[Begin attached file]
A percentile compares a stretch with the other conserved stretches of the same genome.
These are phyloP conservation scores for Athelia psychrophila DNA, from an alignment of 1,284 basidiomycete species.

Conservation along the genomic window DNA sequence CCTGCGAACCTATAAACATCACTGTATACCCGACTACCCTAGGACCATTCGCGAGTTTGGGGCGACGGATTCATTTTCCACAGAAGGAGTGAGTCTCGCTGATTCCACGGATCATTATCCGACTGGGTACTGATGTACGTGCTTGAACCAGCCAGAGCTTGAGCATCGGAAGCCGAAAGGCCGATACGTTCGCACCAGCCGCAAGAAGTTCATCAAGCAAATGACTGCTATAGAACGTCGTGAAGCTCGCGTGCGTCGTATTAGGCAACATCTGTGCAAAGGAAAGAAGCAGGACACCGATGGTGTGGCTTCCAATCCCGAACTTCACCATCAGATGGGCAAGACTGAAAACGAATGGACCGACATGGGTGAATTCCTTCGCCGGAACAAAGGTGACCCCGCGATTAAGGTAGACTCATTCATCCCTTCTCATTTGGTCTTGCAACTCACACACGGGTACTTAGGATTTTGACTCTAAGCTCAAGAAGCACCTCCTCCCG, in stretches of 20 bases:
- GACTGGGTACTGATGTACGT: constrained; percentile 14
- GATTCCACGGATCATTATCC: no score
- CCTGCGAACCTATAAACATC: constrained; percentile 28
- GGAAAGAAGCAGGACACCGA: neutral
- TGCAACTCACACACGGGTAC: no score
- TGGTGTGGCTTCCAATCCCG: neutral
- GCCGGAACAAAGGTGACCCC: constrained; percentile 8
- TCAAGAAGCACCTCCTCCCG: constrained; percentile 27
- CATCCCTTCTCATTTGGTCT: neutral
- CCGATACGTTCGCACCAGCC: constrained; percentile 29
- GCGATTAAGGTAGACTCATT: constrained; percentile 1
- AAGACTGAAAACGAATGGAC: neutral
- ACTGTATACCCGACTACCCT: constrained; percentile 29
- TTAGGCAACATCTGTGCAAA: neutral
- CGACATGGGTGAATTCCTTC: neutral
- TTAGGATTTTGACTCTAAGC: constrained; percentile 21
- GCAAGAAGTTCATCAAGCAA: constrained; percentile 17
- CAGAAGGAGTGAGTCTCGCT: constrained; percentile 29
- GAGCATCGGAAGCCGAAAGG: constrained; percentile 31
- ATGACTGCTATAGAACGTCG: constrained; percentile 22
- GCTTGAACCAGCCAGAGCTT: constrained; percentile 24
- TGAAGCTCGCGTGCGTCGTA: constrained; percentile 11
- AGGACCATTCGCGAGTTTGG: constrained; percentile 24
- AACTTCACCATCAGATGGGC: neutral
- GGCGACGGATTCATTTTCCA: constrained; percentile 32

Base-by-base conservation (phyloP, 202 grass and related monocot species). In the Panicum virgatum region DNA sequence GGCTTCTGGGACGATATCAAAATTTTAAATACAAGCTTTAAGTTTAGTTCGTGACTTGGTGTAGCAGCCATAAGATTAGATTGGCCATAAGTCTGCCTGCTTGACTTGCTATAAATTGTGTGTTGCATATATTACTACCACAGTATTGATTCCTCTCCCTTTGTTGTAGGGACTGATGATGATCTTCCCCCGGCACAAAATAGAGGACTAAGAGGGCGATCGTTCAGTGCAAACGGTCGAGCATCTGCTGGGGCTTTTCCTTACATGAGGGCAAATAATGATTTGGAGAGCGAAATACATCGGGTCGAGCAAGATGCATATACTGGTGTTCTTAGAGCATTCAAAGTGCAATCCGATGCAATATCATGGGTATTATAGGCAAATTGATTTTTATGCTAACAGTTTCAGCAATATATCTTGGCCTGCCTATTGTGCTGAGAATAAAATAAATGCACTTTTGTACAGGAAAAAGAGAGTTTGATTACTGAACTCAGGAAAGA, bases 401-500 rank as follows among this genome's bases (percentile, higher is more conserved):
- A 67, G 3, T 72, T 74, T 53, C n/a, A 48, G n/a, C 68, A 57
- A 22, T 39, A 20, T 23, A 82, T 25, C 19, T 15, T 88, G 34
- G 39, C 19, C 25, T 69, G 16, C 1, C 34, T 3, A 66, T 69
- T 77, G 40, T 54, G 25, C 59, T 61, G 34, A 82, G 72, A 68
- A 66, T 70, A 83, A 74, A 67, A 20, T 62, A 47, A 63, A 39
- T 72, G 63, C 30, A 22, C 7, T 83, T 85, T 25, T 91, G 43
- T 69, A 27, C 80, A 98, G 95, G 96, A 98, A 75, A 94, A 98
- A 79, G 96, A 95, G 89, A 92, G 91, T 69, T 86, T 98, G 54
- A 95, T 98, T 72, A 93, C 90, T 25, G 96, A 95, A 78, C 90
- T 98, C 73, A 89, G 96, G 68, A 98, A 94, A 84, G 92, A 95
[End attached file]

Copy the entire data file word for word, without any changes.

A percentile compares a stretch with the other conserved stretches of the same genome.
These are phyloP conservation scores for Athelia psychrophila DNA, from an alignment of 1,284 basidiomycete species.

Conservation along the genomic window DNA sequence CCTGCGAACCTATAAACATCACTGTATACCCGACTACCCTAGGACCATTCGCGAGTTTGGGGCGACGGATTCATTTTCCACAGAAGGAGTGAGTCTCGCTGATTCCACGGATCATTATCCGACTGGGTACTGATGTACGTGCTTGAACCAGCCAGAGCTTGAGCATCGGAAGCCGAAAGGCCGATACGTTCGCACCAGCCGCAAGAAGTTCATCAAGCAAATGACTGCTATAGAACGTCGTGAAGCTCGCGTGCGTCGTATTAGGCAACATCTGTGCAAAGGAAAGAAGCAGGACACCGATGGTGTGGCTTCCAATCCCGAACTTCACCATCAGATGGGCAAGACTGAAAACGAATGGACCGACATGGGTGAATTCCTTCGCCGGAACAAAGGTGACCCCGCGATTAAGGTAGACTCATTCATCCCTTCTCATTTGGTCTTGCAACTCACACACGGGTACTTAGGATTTTGACTCTAAGCTCAAGAAGCACCTCCTCCCG, in stretches of 20 bases:
- GACTGGGTACTGATGTACGT: constrained; percentile 14
- GATTCCACGGATCATTATCC: no score
- CCTGCGAACCTATAAACATC: constrained; percentile 28
- GGAAAGAAGCAGGACACCGA: neutral
- TGCAACTCACACACGGGTAC: no score
- TGGTGTGGCTTCCAATCCCG: neutral
- GCCGGAACAAAGGTGACCCC: constrained; percentile 8
- TCAAGAAGCACCTCCTCCCG: constrained; percentile 27
- CATCCCTTCTCATTTGGTCT: neutral
- CCGATACGTTCGCACCAGCC: constrained; percentile 29
- GCGATTAAGGTAGACTCATT: constrained; percentile 1
- AAGACTGAAAACGAATGGAC: neutral
- ACTGTATACCCGACTACCCT: constrained; percentile 29
- TTAGGCAACATCTGTGCAAA: neutral
- CGACATGGGTGAATTCCTTC: neutral
- TTAGGATTTTGACTCTAAGC: constrained; percentile 21
- GCAAGAAGTTCATCAAGCAA: constrained; percentile 17
- CAGAAGGAGTGAGTCTCGCT: constrained; percentile 29
- GAGCATCGGAAGCCGAAAGG: constrained; percentile 31
- ATGACTGCTATAGAACGTCG: constrained; percentile 22
- GCTTGAACCAGCCAGAGCTT: constrained; percentile 24
- TGAAGCTCGCGTGCGTCGTA: constrained; percentile 11
- AGGACCATTCGCGAGTTTGG: constrained; percentile 24
- AACTTCACCATCAGATGGGC: neutral
- GGCGACGGATTCATTTTCCA: constrained; percentile 32

Base-by-base conservation (phyloP, 202 grass and related monocot species). In the Panicum virgatum region DNA sequence GGCTTCTGGGACGATATCAAAATTTTAAATACAAGCTTTAAGTTTAGTTCGTGACTTGGTGTAGCAGCCATAAGATTAGATTGGCCATAAGTCTGCCTGCTTGACTTGCTATAAATTGTGTGTTGCATATATTACTACCACAGTATTGATTCCTCTCCCTTTGTTGTAGGGACTGATGATGATCTTCCCCCGGCACAAAATAGAGGACTAAGAGGGCGATCGTTCAGTGCAAACGGTCGAGCATCTGCTGGGGCTTTTCCTTACATGAGGGCAAATAATGATTTGGAGAGCGAAATACATCGGGTCGAGCAAGATGCATATACTGGTGTTCTTAGAGCATTCAAAGTGCAATCCGATGCAATATCATGGGTATTATAGGCAAATTGATTTTTATGCTAACAGTTTCAGCAATATATCTTGGCCTGCCTATTGTGCTGAGAATAAAATAAATGCACTTTTGTACAGGAAAAAGAGAGTTTGATTACTGAACTCAGGAAAGA, bases 401-500 rank as follows among this genome's bases (percentile, higher is more conserved):
- A 67, G 3, T 72, T 74, T 53, C n/a, A 48, G n/a, C 68, A 57
- A 22, T 39, A 20, T 23, A 82, T 25, C 19, T 15, T 88, G 34
- G 39, C 19, C 25, T 69, G 16, C 1, C 34, T 3, A 66, T 69
- T 77, G 40, T 54, G 25, C 59, T 61, G 34, A 82, G 72, A 68
- A 66, T 70, A 83, A 74, A 67, A 20, T 62, A 47, A 63, A 39
- T 72, G 63, C 30, A 22, C 7, T 83, T 85, T 25, T 91, G 43
- T 69, A 27, C 80, A 98, G 95, G 96, A 98, A 75, A 94, A 98
- A 79, G 96, A 95, G 89, A 92, G 91, T 69, T 86, T 98, G 54
- A 95, T 98, T 72, A 93, C 90, T 25, G 96, A 95, A 78, C 90
- T 98, C 73, A 89, G 96, G 68, A 98, A 94, A 84, G 92, A 95